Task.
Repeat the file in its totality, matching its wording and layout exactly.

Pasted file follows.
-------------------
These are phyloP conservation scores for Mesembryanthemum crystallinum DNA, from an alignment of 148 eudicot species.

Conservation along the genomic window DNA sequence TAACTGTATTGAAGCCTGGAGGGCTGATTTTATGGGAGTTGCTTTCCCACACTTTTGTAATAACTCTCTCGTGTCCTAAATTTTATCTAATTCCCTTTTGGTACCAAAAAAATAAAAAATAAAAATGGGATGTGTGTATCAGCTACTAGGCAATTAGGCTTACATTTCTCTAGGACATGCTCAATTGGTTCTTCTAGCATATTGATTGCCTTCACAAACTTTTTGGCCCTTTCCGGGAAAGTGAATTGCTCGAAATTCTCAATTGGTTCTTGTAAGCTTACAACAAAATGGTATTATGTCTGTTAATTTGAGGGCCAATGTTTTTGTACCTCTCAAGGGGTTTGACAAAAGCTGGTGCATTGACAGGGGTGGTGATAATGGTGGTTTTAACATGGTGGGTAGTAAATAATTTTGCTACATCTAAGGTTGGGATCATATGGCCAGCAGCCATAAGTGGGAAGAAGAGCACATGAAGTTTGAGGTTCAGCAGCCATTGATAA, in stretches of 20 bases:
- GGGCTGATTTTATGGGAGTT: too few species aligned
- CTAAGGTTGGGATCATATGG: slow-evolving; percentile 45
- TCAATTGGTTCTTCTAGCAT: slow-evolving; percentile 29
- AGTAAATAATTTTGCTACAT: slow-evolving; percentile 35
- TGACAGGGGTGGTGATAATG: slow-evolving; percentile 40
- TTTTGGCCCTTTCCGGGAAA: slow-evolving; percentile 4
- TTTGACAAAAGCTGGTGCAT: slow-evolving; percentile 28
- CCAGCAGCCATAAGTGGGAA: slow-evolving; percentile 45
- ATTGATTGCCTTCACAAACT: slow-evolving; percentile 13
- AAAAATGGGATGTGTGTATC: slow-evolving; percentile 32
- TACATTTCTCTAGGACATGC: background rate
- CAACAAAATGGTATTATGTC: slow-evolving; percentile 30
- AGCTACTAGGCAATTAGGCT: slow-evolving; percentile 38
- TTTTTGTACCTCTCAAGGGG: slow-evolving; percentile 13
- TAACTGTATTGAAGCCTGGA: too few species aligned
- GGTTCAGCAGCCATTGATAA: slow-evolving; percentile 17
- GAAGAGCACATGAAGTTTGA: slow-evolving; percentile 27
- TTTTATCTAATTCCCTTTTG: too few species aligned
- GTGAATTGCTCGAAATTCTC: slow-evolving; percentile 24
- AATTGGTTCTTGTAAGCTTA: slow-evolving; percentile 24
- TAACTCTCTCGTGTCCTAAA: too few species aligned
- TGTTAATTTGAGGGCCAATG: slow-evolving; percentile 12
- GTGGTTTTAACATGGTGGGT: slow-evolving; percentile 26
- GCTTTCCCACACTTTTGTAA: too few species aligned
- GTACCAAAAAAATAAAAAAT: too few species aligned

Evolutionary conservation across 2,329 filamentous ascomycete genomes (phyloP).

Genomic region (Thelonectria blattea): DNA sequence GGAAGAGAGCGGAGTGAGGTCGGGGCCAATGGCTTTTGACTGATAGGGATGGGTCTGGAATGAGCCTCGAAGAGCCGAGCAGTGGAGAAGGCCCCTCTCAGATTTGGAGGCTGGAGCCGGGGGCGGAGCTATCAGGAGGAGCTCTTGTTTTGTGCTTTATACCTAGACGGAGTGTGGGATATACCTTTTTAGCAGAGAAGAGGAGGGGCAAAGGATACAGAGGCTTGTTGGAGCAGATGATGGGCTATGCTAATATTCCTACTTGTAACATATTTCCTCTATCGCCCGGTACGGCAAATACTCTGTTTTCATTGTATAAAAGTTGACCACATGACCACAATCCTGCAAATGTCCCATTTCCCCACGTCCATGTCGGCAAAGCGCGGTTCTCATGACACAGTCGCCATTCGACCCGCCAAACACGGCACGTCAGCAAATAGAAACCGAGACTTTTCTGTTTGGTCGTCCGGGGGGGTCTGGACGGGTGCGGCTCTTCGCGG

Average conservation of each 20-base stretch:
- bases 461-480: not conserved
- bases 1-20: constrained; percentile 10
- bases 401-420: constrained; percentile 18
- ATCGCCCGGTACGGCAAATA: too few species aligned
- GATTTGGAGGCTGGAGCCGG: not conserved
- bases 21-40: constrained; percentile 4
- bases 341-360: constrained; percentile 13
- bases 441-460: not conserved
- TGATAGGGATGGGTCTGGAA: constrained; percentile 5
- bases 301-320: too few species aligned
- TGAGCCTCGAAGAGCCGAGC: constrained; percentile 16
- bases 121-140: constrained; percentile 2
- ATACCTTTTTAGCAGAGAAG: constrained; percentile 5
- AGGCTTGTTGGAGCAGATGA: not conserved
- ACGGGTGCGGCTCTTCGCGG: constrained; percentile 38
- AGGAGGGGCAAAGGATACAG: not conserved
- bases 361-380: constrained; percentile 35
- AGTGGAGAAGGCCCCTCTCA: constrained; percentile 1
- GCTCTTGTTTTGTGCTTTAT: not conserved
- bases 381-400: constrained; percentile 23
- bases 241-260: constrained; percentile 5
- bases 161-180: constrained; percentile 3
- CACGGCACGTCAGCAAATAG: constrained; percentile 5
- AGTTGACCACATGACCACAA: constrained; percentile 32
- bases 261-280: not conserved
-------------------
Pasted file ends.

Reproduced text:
These are phyloP conservation scores for Mesembryanthemum crystallinum DNA, from an alignment of 148 eudicot species.

Conservation along the genomic window DNA sequence TAACTGTATTGAAGCCTGGAGGGCTGATTTTATGGGAGTTGCTTTCCCACACTTTTGTAATAACTCTCTCGTGTCCTAAATTTTATCTAATTCCCTTTTGGTACCAAAAAAATAAAAAATAAAAATGGGATGTGTGTATCAGCTACTAGGCAATTAGGCTTACATTTCTCTAGGACATGCTCAATTGGTTCTTCTAGCATATTGATTGCCTTCACAAACTTTTTGGCCCTTTCCGGGAAAGTGAATTGCTCGAAATTCTCAATTGGTTCTTGTAAGCTTACAACAAAATGGTATTATGTCTGTTAATTTGAGGGCCAATGTTTTTGTACCTCTCAAGGGGTTTGACAAAAGCTGGTGCATTGACAGGGGTGGTGATAATGGTGGTTTTAACATGGTGGGTAGTAAATAATTTTGCTACATCTAAGGTTGGGATCATATGGCCAGCAGCCATAAGTGGGAAGAAGAGCACATGAAGTTTGAGGTTCAGCAGCCATTGATAA, in stretches of 20 bases:
- GGGCTGATTTTATGGGAGTT: too few species aligned
- CTAAGGTTGGGATCATATGG: slow-evolving; percentile 45
- TCAATTGGTTCTTCTAGCAT: slow-evolving; percentile 29
- AGTAAATAATTTTGCTACAT: slow-evolving; percentile 35
- TGACAGGGGTGGTGATAATG: slow-evolving; percentile 40
- TTTTGGCCCTTTCCGGGAAA: slow-evolving; percentile 4
- TTTGACAAAAGCTGGTGCAT: slow-evolving; percentile 28
- CCAGCAGCCATAAGTGGGAA: slow-evolving; percentile 45
- ATTGATTGCCTTCACAAACT: slow-evolving; percentile 13
- AAAAATGGGATGTGTGTATC: slow-evolving; percentile 32
- TACATTTCTCTAGGACATGC: background rate
- CAACAAAATGGTATTATGTC: slow-evolving; percentile 30
- AGCTACTAGGCAATTAGGCT: slow-evolving; percentile 38
- TTTTTGTACCTCTCAAGGGG: slow-evolving; percentile 13
- TAACTGTATTGAAGCCTGGA: too few species aligned
- GGTTCAGCAGCCATTGATAA: slow-evolving; percentile 17
- GAAGAGCACATGAAGTTTGA: slow-evolving; percentile 27
- TTTTATCTAATTCCCTTTTG: too few species aligned
- GTGAATTGCTCGAAATTCTC: slow-evolving; percentile 24
- AATTGGTTCTTGTAAGCTTA: slow-evolving; percentile 24
- TAACTCTCTCGTGTCCTAAA: too few species aligned
- TGTTAATTTGAGGGCCAATG: slow-evolving; percentile 12
- GTGGTTTTAACATGGTGGGT: slow-evolving; percentile 26
- GCTTTCCCACACTTTTGTAA: too few species aligned
- GTACCAAAAAAATAAAAAAT: too few species aligned

Evolutionary conservation across 2,329 filamentous ascomycete genomes (phyloP).

Genomic region (Thelonectria blattea): DNA sequence GGAAGAGAGCGGAGTGAGGTCGGGGCCAATGGCTTTTGACTGATAGGGATGGGTCTGGAATGAGCCTCGAAGAGCCGAGCAGTGGAGAAGGCCCCTCTCAGATTTGGAGGCTGGAGCCGGGGGCGGAGCTATCAGGAGGAGCTCTTGTTTTGTGCTTTATACCTAGACGGAGTGTGGGATATACCTTTTTAGCAGAGAAGAGGAGGGGCAAAGGATACAGAGGCTTGTTGGAGCAGATGATGGGCTATGCTAATATTCCTACTTGTAACATATTTCCTCTATCGCCCGGTACGGCAAATACTCTGTTTTCATTGTATAAAAGTTGACCACATGACCACAATCCTGCAAATGTCCCATTTCCCCACGTCCATGTCGGCAAAGCGCGGTTCTCATGACACAGTCGCCATTCGACCCGCCAAACACGGCACGTCAGCAAATAGAAACCGAGACTTTTCTGTTTGGTCGTCCGGGGGGGTCTGGACGGGTGCGGCTCTTCGCGG

Average conservation of each 20-base stretch:
- bases 461-480: not conserved
- bases 1-20: constrained; percentile 10
- bases 401-420: constrained; percentile 18
- ATCGCCCGGTACGGCAAATA: too few species aligned
- GATTTGGAGGCTGGAGCCGG: not conserved
- bases 21-40: constrained; percentile 4
- bases 341-360: constrained; percentile 13
- bases 441-460: not conserved
- TGATAGGGATGGGTCTGGAA: constrained; percentile 5
- bases 301-320: too few species aligned
- TGAGCCTCGAAGAGCCGAGC: constrained; percentile 16
- bases 121-140: constrained; percentile 2
- ATACCTTTTTAGCAGAGAAG: constrained; percentile 5
- AGGCTTGTTGGAGCAGATGA: not conserved
- ACGGGTGCGGCTCTTCGCGG: constrained; percentile 38
- AGGAGGGGCAAAGGATACAG: not conserved
- bases 361-380: constrained; percentile 35
- AGTGGAGAAGGCCCCTCTCA: constrained; percentile 1
- GCTCTTGTTTTGTGCTTTAT: not conserved
- bases 381-400: constrained; percentile 23
- bases 241-260: constrained; percentile 5
- bases 161-180: constrained; percentile 3
- CACGGCACGTCAGCAAATAG: constrained; percentile 5
- AGTTGACCACATGACCACAA: constrained; percentile 32
- bases 261-280: not conserved